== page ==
by – Casey Hendrickson

For years now I’ve made it a point to expose ‘Pink Ribbon’ fraud.  Oftentimes, I’m hit with scorn from hypersensitive women who don’t appreciate I’m trying to help prevent such fraud.

Towards the end of this entry … read an older post I did about breast cancer fraud, and then read about the latest $9 million breast cancer fraud uncovered.

Unfortunately, a $9 million fraud was just uncovered.  These ‘Pink Ribbon’ companies maliciously prey upon the sensitivities of women.

Source:

A bogus breast cancer charity fraudulently raised more than $9 million over five years as its directors used the funds as a “personal piggy bank” for benefits packages, exorbitant salaries and loans to purchase upscale Long Island homes, as well as personal goods like cellphones, television and Internet services, authorities said.

This is an older post I did a while back …

Regular listeners know of my long standing frustration over companies using breast cancer as a means to make money while the majority of pink merchandise does not benefit cancer research at all. Something that has been confirmed many times, and is a stated frustration from legitimate cancer groups. Nonetheless, there has been an active effort to make every month breast cancer awareness month, and they’ve been successful.

Case in point, my wife and I were at Lowes yesterday, and we were inundated with breast cancer awareness merchandise … In May. Breast cancer awareness month is October. Now ask yourself, does it always appear to be breast cancer awareness month? Of course it does.

There is a couple of major problems with this type of perpetual marketing.

It takes away from the official campaign of awareness in October.

It’s mostly marketing pink products as falsely benefitting cancer research.

And it takes attention away from other, more serious cancers like prostate cancer. If it’s always breast cancer awareness month, how can more deadly cancers gain a foothold for awareness?

Many have asked me why this is happening since breast cancer is fairly mild compared to other cancers (yes it’s still very serious). The answer is remarkably simple. Breasts are one of the most easily marketed things in our country, and women are the most persuadable buyers. Ad the two together and you have an unstoppable recipe for moving merchandise.

Obviously breast cancer is a very important issue, but blindly supporting false advertising year around is no way to benefit its victims. So what can you do?

Don’t buy pink merchandise just for the hell of it. If you do, understand that it is for your own benefit only. Most revenue from pink merchandise does not go to cancer research or treatment. Often, none of it does. Don’t assume you’re helping research when you buy pink products, unless it’s from a reputable cancer group. Do your research before donating.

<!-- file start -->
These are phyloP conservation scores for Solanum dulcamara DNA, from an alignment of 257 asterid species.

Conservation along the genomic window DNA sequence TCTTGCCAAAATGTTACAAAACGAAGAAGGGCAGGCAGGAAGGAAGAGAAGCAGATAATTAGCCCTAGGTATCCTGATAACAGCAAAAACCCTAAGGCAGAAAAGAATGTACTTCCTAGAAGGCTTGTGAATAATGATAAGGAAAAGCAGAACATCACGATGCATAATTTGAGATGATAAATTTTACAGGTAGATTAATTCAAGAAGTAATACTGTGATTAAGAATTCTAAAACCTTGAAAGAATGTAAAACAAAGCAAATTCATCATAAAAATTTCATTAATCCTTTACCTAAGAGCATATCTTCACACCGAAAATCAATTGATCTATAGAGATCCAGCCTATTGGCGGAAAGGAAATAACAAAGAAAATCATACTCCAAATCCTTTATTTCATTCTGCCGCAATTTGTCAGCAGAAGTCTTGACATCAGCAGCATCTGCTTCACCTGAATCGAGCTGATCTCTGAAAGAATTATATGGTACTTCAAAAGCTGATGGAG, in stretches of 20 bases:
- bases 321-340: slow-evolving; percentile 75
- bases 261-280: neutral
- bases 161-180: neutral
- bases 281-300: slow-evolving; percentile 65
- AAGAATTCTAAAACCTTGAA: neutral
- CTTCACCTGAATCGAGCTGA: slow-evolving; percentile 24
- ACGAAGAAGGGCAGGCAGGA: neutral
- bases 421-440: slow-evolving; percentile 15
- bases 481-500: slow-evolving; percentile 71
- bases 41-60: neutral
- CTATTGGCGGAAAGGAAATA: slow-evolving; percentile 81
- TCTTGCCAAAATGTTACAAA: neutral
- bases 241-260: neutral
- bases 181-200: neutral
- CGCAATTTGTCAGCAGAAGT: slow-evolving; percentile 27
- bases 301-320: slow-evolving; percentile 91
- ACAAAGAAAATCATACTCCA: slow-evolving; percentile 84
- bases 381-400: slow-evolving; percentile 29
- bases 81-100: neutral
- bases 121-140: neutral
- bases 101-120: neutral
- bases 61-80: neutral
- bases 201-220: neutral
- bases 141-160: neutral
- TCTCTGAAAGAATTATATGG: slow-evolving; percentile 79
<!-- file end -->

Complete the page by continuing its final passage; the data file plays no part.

Donate to cancer research centers directly. This is the only way to know for sure your money goes for its intended purpose.

Don’t ignore other cancers. Sometimes people focus so much on one cancer to raise awareness that they forget there are far more deadly cancers out there. Make sure you get screened for these other cancers regularly.

Here’s some links covering the issue of pink products not benefiting breast cancer.

http://www.joplinglobe.com/healthandfamily/x1744209569/Seeing-red-Think-Pink-efforts-dont-always-benefit-breast-cancer-awareness-some-say

http://www.usatoday.com/news/health/2010-10-31-pinkwashing_N.htm

http://www.ocala.com/article/20101007/articles/101009756

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www.healingpowerhour.com

Top five ingredients to avoid in deodorant

by: Danna Norek

(NaturalNews) Deodorant is an essential toiletry that most Americans have in their medicine cabinet today. Many are still unaware of the hidden dangers in the active ingredients of modern day deodorant. They continue to use these potentially hazardous chemicals on their underarms as a way of reducing perspiration and odor.

The primary ingredient used in most antiperspirants is aluminum. Aluminum is a metal, which is used in antiperspirants to help block the sweat from escaping the pores. Aluminum has been linked to breast cancer in women and has also been linked to an increased risk of Alzheimer’s disease.